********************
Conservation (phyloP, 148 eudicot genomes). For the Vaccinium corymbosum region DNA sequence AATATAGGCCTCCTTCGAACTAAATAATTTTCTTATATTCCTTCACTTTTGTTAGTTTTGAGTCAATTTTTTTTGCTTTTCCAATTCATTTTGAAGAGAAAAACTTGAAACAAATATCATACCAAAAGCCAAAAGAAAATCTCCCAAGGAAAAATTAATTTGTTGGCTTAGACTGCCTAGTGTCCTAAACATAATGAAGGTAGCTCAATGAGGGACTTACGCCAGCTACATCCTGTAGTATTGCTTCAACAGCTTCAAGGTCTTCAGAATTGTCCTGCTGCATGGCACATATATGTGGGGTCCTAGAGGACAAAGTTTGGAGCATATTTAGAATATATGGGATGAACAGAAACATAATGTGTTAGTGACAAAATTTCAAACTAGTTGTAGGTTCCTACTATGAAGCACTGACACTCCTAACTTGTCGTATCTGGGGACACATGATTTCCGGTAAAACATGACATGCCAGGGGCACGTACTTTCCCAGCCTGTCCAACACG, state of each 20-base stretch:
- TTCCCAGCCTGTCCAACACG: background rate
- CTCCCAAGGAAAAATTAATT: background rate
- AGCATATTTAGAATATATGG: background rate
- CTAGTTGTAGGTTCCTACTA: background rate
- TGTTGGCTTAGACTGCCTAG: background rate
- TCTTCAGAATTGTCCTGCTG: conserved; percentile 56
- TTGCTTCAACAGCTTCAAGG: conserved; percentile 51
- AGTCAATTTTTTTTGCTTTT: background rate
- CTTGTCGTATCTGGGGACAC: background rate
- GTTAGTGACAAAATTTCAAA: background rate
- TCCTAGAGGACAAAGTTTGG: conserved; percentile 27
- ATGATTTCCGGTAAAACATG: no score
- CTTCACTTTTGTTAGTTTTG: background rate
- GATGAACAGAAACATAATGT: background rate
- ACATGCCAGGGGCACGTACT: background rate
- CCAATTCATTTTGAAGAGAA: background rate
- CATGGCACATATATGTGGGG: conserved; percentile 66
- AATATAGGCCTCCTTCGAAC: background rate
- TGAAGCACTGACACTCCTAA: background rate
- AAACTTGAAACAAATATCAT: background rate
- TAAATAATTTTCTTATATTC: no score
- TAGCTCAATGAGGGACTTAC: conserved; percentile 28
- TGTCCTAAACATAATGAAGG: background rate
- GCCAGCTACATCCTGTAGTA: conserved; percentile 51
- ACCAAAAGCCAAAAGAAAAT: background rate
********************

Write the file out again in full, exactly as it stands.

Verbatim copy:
Conservation (phyloP, 148 eudicot genomes). For the Vaccinium corymbosum region DNA sequence AATATAGGCCTCCTTCGAACTAAATAATTTTCTTATATTCCTTCACTTTTGTTAGTTTTGAGTCAATTTTTTTTGCTTTTCCAATTCATTTTGAAGAGAAAAACTTGAAACAAATATCATACCAAAAGCCAAAAGAAAATCTCCCAAGGAAAAATTAATTTGTTGGCTTAGACTGCCTAGTGTCCTAAACATAATGAAGGTAGCTCAATGAGGGACTTACGCCAGCTACATCCTGTAGTATTGCTTCAACAGCTTCAAGGTCTTCAGAATTGTCCTGCTGCATGGCACATATATGTGGGGTCCTAGAGGACAAAGTTTGGAGCATATTTAGAATATATGGGATGAACAGAAACATAATGTGTTAGTGACAAAATTTCAAACTAGTTGTAGGTTCCTACTATGAAGCACTGACACTCCTAACTTGTCGTATCTGGGGACACATGATTTCCGGTAAAACATGACATGCCAGGGGCACGTACTTTCCCAGCCTGTCCAACACG, state of each 20-base stretch:
- TTCCCAGCCTGTCCAACACG: background rate
- CTCCCAAGGAAAAATTAATT: background rate
- AGCATATTTAGAATATATGG: background rate
- CTAGTTGTAGGTTCCTACTA: background rate
- TGTTGGCTTAGACTGCCTAG: background rate
- TCTTCAGAATTGTCCTGCTG: conserved; percentile 56
- TTGCTTCAACAGCTTCAAGG: conserved; percentile 51
- AGTCAATTTTTTTTGCTTTT: background rate
- CTTGTCGTATCTGGGGACAC: background rate
- GTTAGTGACAAAATTTCAAA: background rate
- TCCTAGAGGACAAAGTTTGG: conserved; percentile 27
- ATGATTTCCGGTAAAACATG: no score
- CTTCACTTTTGTTAGTTTTG: background rate
- GATGAACAGAAACATAATGT: background rate
- ACATGCCAGGGGCACGTACT: background rate
- CCAATTCATTTTGAAGAGAA: background rate
- CATGGCACATATATGTGGGG: conserved; percentile 66
- AATATAGGCCTCCTTCGAAC: background rate
- TGAAGCACTGACACTCCTAA: background rate
- AAACTTGAAACAAATATCAT: background rate
- TAAATAATTTTCTTATATTC: no score
- TAGCTCAATGAGGGACTTAC: conserved; percentile 28
- TGTCCTAAACATAATGAAGG: background rate
- GCCAGCTACATCCTGTAGTA: conserved; percentile 51
- ACCAAAAGCCAAAAGAAAAT: background rate